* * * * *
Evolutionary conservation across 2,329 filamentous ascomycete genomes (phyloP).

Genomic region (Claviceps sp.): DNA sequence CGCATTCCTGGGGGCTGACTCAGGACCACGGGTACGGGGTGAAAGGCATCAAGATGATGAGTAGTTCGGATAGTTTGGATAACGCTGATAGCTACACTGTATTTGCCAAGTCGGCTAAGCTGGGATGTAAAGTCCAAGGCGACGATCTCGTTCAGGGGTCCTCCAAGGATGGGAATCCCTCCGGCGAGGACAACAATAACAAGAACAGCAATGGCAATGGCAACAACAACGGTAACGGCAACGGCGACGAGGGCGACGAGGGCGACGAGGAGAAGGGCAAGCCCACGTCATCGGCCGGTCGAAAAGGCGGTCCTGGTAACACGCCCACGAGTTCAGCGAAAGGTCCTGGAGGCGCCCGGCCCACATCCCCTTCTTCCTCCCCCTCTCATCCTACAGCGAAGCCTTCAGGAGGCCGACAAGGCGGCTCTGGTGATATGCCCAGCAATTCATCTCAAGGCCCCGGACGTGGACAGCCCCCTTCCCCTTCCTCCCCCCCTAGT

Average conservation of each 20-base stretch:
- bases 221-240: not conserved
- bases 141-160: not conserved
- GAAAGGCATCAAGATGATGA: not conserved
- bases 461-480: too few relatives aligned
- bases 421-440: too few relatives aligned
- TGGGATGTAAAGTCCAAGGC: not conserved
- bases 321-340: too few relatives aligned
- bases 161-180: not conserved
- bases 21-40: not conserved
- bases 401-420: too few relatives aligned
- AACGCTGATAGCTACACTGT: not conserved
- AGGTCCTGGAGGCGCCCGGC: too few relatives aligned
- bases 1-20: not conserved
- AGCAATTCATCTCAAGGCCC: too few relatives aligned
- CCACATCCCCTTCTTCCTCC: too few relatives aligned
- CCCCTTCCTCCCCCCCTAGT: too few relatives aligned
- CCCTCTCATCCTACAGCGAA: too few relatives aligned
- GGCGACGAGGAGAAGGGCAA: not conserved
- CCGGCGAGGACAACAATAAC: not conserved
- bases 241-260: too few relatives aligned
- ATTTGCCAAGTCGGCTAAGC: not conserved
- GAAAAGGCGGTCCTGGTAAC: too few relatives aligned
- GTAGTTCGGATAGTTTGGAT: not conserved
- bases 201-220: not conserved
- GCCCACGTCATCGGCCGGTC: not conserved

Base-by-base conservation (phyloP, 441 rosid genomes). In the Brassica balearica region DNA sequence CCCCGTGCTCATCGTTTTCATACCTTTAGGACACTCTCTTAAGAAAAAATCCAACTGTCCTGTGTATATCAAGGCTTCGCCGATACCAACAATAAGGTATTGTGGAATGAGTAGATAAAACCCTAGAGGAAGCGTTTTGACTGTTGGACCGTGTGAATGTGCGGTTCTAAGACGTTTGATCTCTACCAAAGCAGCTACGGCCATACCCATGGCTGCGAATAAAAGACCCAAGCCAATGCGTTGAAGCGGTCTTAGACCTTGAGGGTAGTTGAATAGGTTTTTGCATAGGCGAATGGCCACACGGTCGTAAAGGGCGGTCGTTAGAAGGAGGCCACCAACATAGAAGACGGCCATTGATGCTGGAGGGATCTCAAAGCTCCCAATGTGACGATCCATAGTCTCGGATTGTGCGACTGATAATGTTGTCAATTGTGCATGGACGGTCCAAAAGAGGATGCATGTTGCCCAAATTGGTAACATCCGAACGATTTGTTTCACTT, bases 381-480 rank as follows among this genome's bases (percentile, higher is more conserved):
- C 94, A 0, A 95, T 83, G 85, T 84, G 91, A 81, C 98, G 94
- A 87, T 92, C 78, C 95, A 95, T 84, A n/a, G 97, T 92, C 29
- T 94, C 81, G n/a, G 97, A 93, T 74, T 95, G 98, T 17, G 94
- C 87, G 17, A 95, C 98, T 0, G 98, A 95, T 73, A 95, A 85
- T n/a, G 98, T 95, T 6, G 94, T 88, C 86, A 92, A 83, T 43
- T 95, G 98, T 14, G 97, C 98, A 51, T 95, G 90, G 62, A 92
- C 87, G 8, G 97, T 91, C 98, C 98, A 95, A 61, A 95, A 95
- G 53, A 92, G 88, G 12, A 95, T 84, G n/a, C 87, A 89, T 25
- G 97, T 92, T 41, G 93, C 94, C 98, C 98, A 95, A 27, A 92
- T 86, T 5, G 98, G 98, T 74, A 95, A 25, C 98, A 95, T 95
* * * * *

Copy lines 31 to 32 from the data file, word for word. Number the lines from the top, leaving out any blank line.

- A 87, T 92, C 78, C 95, A 95, T 84, A n/a, G 97, T 92, C 29
- T 94, C 81, G n/a, G 97, A 93, T 74, T 95, G 98, T 17, G 94